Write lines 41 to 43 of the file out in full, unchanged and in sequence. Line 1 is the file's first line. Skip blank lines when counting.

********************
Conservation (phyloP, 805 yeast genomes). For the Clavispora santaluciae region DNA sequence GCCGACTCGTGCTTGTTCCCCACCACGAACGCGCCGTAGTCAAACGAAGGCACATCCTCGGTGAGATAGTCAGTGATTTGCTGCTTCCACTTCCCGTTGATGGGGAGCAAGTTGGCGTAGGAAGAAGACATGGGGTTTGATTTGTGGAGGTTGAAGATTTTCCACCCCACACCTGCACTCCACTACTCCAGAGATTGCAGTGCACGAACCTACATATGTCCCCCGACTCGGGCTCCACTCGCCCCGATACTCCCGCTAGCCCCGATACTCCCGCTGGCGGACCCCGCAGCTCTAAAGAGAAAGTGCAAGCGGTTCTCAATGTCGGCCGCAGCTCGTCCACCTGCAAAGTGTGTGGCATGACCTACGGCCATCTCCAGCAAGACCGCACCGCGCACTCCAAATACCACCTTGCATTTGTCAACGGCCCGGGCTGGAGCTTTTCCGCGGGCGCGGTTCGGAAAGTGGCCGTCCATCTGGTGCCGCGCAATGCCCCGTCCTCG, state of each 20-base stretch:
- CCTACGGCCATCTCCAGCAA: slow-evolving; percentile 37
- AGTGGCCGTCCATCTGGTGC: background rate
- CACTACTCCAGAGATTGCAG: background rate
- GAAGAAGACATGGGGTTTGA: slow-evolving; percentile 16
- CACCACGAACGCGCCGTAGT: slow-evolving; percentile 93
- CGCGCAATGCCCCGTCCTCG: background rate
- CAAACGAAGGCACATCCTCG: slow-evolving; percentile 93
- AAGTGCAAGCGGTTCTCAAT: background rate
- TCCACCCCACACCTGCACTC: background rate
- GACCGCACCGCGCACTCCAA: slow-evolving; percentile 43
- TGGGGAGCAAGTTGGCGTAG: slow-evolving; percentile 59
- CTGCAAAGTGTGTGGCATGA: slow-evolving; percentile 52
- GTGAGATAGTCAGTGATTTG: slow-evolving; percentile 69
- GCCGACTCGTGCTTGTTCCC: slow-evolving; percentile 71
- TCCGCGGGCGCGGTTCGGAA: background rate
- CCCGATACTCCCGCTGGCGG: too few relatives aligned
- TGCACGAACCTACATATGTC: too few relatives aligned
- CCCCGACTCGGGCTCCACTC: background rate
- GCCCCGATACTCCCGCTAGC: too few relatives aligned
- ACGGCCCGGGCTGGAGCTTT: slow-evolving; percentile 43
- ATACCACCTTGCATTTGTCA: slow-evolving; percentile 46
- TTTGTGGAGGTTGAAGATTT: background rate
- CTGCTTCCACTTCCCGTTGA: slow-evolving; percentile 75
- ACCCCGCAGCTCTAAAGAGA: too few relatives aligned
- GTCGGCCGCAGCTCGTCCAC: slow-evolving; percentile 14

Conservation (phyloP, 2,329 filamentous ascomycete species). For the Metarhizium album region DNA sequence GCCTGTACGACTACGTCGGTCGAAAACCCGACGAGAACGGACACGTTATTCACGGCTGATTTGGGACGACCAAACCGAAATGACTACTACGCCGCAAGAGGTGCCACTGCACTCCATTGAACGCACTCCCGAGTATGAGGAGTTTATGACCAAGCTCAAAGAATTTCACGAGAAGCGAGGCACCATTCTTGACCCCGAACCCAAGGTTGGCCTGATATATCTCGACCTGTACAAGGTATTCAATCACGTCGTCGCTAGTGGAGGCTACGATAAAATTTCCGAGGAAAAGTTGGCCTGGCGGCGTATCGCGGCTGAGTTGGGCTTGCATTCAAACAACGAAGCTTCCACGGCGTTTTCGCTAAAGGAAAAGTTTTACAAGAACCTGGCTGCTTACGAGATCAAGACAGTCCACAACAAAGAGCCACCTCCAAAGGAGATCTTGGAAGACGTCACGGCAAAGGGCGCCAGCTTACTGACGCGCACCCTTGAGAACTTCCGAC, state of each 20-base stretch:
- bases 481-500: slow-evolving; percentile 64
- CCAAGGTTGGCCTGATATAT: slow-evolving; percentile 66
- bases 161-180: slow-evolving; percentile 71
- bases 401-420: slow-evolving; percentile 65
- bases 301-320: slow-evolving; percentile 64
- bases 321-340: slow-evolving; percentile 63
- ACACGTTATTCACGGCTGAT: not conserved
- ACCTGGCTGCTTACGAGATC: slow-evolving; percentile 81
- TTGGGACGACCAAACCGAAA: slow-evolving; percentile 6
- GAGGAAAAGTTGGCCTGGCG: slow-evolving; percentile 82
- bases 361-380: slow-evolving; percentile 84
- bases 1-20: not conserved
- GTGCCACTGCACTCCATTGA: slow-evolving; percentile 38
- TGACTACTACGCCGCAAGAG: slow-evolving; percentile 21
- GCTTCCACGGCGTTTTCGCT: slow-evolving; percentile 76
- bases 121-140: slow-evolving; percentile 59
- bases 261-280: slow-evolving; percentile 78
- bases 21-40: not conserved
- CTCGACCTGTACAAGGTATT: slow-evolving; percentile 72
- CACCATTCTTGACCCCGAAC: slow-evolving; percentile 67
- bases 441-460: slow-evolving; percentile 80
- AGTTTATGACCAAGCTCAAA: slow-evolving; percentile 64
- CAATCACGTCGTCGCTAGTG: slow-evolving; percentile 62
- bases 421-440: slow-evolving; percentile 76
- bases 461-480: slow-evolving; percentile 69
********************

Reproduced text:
- TGACTACTACGCCGCAAGAG: slow-evolving; percentile 21
- GCTTCCACGGCGTTTTCGCT: slow-evolving; percentile 76
- bases 121-140: slow-evolving; percentile 59